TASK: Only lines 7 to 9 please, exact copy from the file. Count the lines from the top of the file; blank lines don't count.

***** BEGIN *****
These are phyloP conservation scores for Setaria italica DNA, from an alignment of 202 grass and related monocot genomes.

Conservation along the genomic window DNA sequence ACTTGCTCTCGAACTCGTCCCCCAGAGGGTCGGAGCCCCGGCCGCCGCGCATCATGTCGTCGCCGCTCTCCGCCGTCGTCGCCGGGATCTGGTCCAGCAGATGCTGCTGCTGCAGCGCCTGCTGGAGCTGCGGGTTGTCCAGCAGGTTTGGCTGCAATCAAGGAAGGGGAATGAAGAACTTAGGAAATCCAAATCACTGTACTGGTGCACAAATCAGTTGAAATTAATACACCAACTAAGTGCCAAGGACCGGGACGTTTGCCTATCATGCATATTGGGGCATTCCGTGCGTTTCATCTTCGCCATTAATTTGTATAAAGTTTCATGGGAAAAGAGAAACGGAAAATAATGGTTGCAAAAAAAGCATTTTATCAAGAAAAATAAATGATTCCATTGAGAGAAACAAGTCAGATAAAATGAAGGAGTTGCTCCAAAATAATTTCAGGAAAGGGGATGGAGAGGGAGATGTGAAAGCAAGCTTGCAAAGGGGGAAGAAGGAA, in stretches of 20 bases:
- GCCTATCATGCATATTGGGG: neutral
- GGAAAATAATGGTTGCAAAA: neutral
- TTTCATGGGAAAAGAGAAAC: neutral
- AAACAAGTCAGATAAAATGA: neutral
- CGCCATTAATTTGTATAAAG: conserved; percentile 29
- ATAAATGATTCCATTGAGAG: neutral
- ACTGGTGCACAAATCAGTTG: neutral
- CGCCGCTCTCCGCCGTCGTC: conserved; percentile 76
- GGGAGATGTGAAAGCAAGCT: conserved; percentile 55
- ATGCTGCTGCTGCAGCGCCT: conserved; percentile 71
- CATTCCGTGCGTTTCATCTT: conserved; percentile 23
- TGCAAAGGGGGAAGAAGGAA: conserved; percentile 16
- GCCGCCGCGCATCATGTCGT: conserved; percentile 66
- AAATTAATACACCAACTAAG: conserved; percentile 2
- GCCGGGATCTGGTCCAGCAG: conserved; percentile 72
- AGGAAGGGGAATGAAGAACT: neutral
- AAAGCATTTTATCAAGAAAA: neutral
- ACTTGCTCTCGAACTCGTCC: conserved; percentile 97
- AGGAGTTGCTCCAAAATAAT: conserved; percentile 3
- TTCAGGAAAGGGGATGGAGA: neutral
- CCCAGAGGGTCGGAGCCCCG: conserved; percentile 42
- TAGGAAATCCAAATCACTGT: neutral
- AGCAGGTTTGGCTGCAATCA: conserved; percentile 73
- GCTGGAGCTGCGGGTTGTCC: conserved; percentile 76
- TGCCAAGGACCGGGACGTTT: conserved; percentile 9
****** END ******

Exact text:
- CGCCATTAATTTGTATAAAG: conserved; percentile 29
- ATAAATGATTCCATTGAGAG: neutral
- ACTGGTGCACAAATCAGTTG: neutral